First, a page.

In 2012, the assessment tool, which serves as the application for designation, was pilot tested with five communities across the province. One of the questions in the assessment asks communities to tell their story. In particular: What are you most proud of having achieved for people walking in your community? What has been your most significant investment in walking in the past year? Here just a few examples from each community.

London (population 366,150)

Of London’s many walking achievements in 2012, the Healthy Communities Partnership Middlesex-London: Physical Activity Policy Action Team (a consortium of 17 community partners with leadership from the Middlesex-London Health Unit) was successful in having City Council endorse the Toronto Charter for Physical Activity which will serve as a policy framework. The Partnership also produced a position paper called Healthy City – Active London: Evidence-Based Recommendations for Policies to Promote Walking & Biking, which has helped inform London’s Official Plan Review – Re-Think London. This policy work lays a firm foundation from which to move forward on concrete action steps to make London more WALK Friendly! A companion piece is the fantastic Healthy City – Active London video.

Another excellent local initiative has been Walk to Shop, where the City provides funds to neighbourhood shopping districts to increase the number of people walking to, and shopping at, local stores.

 

Thunder Bay (population 108,359)

Thunder Bay is most excited about the momentum that has grown significantly since the Ontario Communities walkON project, which provided a community forum with international speaker Gil Penalosa, a train-the-trainer session, and a walkability workshop.  As a result of their involvement in walkON, Thunder Bay organized a walkability committee as a working group of the Active Transportation Committee of Council, with great support from city staff and public health.

The major outcome of this has been the support received from elected officials and municipal staff for the concepts of active transportation, walkability, and community design along with more dialogue and interest among the public and the media. Other accomplishments of note include a review of the Official Plan from a pedestrian safety perspective; a citizen survey on behaviour, knowledge, and attitudes and the retrofitting of two streets using Complete Streets design. The city has begun the process of remaking a city park as a superb “people place” and discussions have started for an Open Streets event in 2013!

 

Town of Fort Erie (population 29,960)

The Town recently created the Fort Erie Active Transportation (FEAT) Committee – what a GREAT acronym! We hope they live up to their name and accomplish great “feats” for those who use their feet for transportation.

The Fort Erie Friendship Trail extends 16 kms across the Town of Fort Erie, running parallel to the north shore of Lake Erie.  This relaxing and picturesque trail takes visitors and residents through lush farmland, quaint villages, pristine watersheds, and quiet residential areas as it leads to historic Old Fort Erie and the Niagara River Recreation Trail. (http://www.friendshiptrail.forterie.ca/home.html)

 

Hamilton (population 519,949)

Hamilton’s commitment to walking is demonstrated through various plans, policies and guidelines such as the Transportation Master Plan, Trails Master Plan, Cycling Master Plan, and Transit Oriented Design Guidelines, among others. The City’s commitment was strengthened through the 2008 signing of the International Charter for Walking. As a complement to these policies, pedestrian issues at the workplace have been addressed through the Smart Commute Hamilton program and events such as Walk to Work day and Clean Air Commute Week.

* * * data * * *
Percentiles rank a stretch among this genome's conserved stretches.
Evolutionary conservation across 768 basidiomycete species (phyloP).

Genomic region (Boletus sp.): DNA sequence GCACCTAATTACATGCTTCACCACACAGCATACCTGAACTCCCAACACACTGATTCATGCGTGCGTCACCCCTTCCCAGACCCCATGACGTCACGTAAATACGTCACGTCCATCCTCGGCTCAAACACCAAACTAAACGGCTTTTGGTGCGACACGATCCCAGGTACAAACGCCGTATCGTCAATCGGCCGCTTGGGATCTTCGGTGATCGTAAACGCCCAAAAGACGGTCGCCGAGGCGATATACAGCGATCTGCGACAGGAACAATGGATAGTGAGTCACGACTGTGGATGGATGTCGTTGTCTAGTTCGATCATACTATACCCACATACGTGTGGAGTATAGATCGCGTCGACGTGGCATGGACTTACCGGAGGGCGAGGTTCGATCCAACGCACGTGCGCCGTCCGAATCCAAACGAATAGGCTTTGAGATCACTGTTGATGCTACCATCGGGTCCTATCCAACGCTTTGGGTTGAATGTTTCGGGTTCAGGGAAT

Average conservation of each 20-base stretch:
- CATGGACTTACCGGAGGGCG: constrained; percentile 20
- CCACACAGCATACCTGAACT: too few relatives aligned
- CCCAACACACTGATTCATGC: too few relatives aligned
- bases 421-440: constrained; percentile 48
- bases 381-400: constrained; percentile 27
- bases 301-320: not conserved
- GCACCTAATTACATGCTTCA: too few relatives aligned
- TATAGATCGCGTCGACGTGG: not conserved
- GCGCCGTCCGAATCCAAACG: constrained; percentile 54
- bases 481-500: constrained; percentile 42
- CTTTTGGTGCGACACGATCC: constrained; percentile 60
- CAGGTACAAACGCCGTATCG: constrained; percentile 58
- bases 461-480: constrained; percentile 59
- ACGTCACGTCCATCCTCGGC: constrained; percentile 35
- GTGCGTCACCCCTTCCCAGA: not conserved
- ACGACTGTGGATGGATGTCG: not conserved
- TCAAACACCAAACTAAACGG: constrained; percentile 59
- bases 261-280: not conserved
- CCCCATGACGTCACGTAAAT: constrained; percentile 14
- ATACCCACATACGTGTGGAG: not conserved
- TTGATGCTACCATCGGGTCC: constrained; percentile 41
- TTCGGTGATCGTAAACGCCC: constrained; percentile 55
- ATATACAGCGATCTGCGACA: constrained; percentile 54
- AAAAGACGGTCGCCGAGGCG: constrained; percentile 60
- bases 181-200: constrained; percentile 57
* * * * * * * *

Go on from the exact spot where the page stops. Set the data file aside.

In 2009, Hamilton was involved in the Canada Walks Walking Master Class. More recently, the City has coordinated successful Active and Safe Routes to School initiatives and Metrolinx’s Stepping it Up School Travel Plan project.

All of this has lead to work in 2011 and 2012 on a Pedestrian Mobility Plan to establish a comprehensive city-wide framework that will guide on-going improvements in the future.  Overall, the work that has taken place in Hamilton over a few short years is poised to help make the City a more walkable and healthier community.

 

Kingston (population 123,363)

A powerful combination of the community, KFL&A Public Health, and the City of Kingston has made walking a priority in this city. This collaborative effort has resulted in policy initiatives such as a cycling and pathways study to inform the city’s Official Plan and Transportation Plan; development of an accessibility plan; council endorsement of the Active Living Charter of The City of Kingston; the signing of the International Charter for Walking; the adoption of an Integrated Community Sustainability Plan with performance indicators; and a Parks & Recreation plan highlighting connectivity between sidewalks, pathways, and green space.

Community action was strengthened by the establishment of KCAT (Kingston Coalition for Active Transportation) in 2008. KCAT has been the driving force behind projects and events that promote safe and accessible environments for residents walking on city streets. KFL&A Public Health and the City of Kingston have created supports for walking through volunteer led indoor walking programs, walking tours, and active and safe routes to school programs. Education and awareness has been increased through walking tour resources, online and print trail guides, and media campaigns.

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The following communities received a Ontario Walkability Award of Excellence from Canada Walks in 2010. Click on the links below to read about each of our winners.

Brantford 

Haliburton/Minden 

Aldershot

 

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